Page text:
What had been planned as a week-long series of demonstrations and civil disobedience at a suburban Detroit cruise missile engine plant has become the focus of the government’s attempt to crush the growing anti-nuclear movement. In 1983 over 5000 persons were jailed for protests against nuclear facilities and the week of November 27-December 3 saw 51 persons arrested at the Walled Lake, Michigan Williams International Corporation for blockading the entrance to the plant. Instead of expected contempt of court charges and misdemeanor trespassing prosecutions, those arrested are facing felony counts of “conspiring to commit a misdemeanor”—ludicrous sounding on the face of it, but potent enough to send violators to prison for two years.
The anti-cruise organizers had done everything possible to provide an orderly and peaceful week, informing the police openly of their plans; and the police appeared to respond in kind.
Cops As Safety Patrol
Those guarding the driveway entrance to the plant were cordial in their relations with the pacifists; Covenant for Peace marshals cooperated with them by reminding people to stay off company land unless they were ready to join the planned civil disobedience. When people began to leave the site each day, the cops would turn safety patrollers and direct traffic so protesters could legally cross on their way back to their own cars parked down the road. One day there was a moment of tension when detectives hustled over to a backpack left by the fence and began checking it for bombs; it turned out to be filled with apples.
By Thursday, the Detroit Free Press reported, “Anti-nuclear protesters and Oakland County sheriff’s deputies had their moves down to a routine. After cutting five people free who had chained themselves to a mock cruise missile in front of the plant gates, Captain James Curtis asked Ken Berger of the Covenant for Peace, “Is that it for today? Can we take the prisoners’ bus to jail now?”
“That shows we have some type of mutual respect for each other,” Berger told reporters. “I think the deputies are seeing some kind of humor in it.”
Politeness of the Police
Indeed, everyone seemed all smiles. One cop remarked, “We’re all following the script, both sides.” At the end of the week, according to the Detroit Free Press, the protesters gave “high marks” to the police, and “the police and company praised the protesters’ organization and non-violence.”
All of this seemed a bit strange to those of us in attendance less concerned with the politeness of the police at the gate than with the astounding array of surveillance equipment—the omnipresent zoom tense video cameras with mike attachments, the suspicious looking photographers roaming the crowds and snapping demonstrators’ faces for later identification—and the phalanx of mounted police with three-foot riot batons ready to ride unflinchingly into the assembled gentle protesters if given the command. And despite the fact that only a handful of people committed acts of civil disobedience each day, there were buses on hand to haul all of us away if the occasion were to arise.
As it turned out, the pleasant interaction was just a facade. The cops had been waiting to make their move all along: toward the end of the week, detectives from the Wayne County Sheriff’s Department raided the Catholic church being used as the demonstrators’ headquarters to seize files, leaflets and mailing lists. On the last day, just as the crowd was leaving, cops rushed out and arrested several members of the Covenant for Peace, one of the religious groups which had called the demonstrations. Jean Hutchinson, a visitor from the women’s peace camp at Greenham Common, England, where cruise missiles are presently being deployed, was also arrested. All were charged with “probable cause to incite protesters to trespass, damage property and resist arrest.” Later it came out that although the police spying has been prohibited in Michigan after years of civil liberties litigation, undercover State Police agents had attended open planning meetings of the pacifists to gather evidence of pre-planned civil disobedience.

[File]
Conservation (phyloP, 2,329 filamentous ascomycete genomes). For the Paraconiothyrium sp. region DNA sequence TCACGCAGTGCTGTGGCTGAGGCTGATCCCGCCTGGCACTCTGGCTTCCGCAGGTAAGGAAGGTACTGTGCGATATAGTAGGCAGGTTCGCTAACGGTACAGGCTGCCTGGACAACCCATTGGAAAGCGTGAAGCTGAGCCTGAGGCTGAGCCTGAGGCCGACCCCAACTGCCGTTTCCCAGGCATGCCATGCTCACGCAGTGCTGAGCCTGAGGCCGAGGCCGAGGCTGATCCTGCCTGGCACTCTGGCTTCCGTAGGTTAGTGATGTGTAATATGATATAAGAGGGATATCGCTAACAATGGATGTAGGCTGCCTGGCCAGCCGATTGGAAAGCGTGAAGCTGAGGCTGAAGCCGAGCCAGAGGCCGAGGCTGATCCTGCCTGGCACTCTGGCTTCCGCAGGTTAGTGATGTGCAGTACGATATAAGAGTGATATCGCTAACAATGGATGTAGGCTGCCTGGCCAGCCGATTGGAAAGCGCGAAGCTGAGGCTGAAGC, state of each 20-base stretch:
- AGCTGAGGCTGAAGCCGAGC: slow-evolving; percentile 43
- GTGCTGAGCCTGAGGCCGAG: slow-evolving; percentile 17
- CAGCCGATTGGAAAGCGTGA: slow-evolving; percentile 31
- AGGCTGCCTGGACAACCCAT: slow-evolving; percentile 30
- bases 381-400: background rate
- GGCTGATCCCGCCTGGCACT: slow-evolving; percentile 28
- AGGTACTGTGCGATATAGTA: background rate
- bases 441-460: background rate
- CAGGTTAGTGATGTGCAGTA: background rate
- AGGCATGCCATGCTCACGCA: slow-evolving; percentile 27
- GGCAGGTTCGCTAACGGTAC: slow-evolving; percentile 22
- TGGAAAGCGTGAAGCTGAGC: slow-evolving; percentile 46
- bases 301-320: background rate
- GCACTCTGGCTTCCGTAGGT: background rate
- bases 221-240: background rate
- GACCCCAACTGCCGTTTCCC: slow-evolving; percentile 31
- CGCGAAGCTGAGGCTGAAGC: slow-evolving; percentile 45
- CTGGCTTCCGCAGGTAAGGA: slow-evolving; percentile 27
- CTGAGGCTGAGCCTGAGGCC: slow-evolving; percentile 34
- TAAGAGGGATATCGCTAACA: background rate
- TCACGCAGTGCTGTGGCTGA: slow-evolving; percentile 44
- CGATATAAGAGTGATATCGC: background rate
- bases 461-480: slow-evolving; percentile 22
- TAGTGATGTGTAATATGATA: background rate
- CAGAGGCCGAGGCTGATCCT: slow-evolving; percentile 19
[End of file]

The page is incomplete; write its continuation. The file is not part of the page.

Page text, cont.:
Right to Civil Disobedience
It is unclear whether Oakland County Prosecutor Brooks Patterson, one of this area’s most detested pigs, can make the charges stick. But they represent a dangerous precedent if he is successful, effectively outlawing the right to engage in or advocate civil disobedience.
We have devoted space in this issue (see page 4) to this demonstration not because we think it ranks in importance above the hundreds that occur regularly in this country and around the world, but just simply because we were present at it and it was there that we saw the strengths and weaknesses of a process we hope will eventually engulf the war machine. We invite readers to give their opinions as well.
Arrest That Clown! (page 1 picture caption)
Although a variety of tactics were employed in the attempt to blockade the driveway of the Williams International Corporation cruise missile engine plant, it was the above demonstrator that perhaps threw the cops into the biggest tizzy. The clown pranced onto the road showered with streamers, confetti and frisbies and left the police seemingly dumbfounded. They looked ludicrous in the extreme pushing and pulling this symbol of joy into the waiting paddy wagon as the crowd roared, “Arrest that clown!”